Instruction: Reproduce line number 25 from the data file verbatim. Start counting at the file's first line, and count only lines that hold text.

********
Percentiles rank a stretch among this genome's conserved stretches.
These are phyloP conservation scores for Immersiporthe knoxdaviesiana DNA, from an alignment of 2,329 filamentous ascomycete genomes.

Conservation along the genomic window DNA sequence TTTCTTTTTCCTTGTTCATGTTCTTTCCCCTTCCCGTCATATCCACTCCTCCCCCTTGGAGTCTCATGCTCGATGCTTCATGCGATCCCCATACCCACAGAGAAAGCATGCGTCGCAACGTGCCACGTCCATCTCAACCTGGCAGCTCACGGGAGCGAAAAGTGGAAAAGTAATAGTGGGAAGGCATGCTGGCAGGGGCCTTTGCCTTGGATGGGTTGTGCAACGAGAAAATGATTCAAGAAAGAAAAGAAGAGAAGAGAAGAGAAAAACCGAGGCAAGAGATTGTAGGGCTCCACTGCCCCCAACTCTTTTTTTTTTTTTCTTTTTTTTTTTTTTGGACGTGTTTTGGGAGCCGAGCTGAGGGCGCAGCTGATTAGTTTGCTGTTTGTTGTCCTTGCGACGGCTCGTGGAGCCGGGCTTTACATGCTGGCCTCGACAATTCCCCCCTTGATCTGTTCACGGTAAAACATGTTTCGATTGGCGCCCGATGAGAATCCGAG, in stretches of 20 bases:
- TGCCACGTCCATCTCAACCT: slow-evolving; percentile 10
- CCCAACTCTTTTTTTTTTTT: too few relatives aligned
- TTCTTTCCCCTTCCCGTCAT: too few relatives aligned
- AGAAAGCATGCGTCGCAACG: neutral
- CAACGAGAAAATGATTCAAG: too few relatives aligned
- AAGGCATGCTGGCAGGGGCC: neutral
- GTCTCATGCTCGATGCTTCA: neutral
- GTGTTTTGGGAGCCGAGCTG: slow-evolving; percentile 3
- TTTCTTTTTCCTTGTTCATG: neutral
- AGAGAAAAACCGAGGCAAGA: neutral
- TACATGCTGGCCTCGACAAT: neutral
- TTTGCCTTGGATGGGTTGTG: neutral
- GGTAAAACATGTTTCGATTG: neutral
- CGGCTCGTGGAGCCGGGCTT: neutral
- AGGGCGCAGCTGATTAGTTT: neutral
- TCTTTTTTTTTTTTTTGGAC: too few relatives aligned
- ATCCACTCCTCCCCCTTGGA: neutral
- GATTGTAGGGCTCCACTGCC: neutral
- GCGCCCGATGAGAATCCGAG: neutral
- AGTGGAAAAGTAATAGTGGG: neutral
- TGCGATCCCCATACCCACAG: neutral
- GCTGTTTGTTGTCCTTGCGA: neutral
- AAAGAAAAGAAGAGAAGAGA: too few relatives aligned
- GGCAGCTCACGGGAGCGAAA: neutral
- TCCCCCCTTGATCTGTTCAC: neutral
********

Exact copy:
- GCTGTTTGTTGTCCTTGCGA: neutral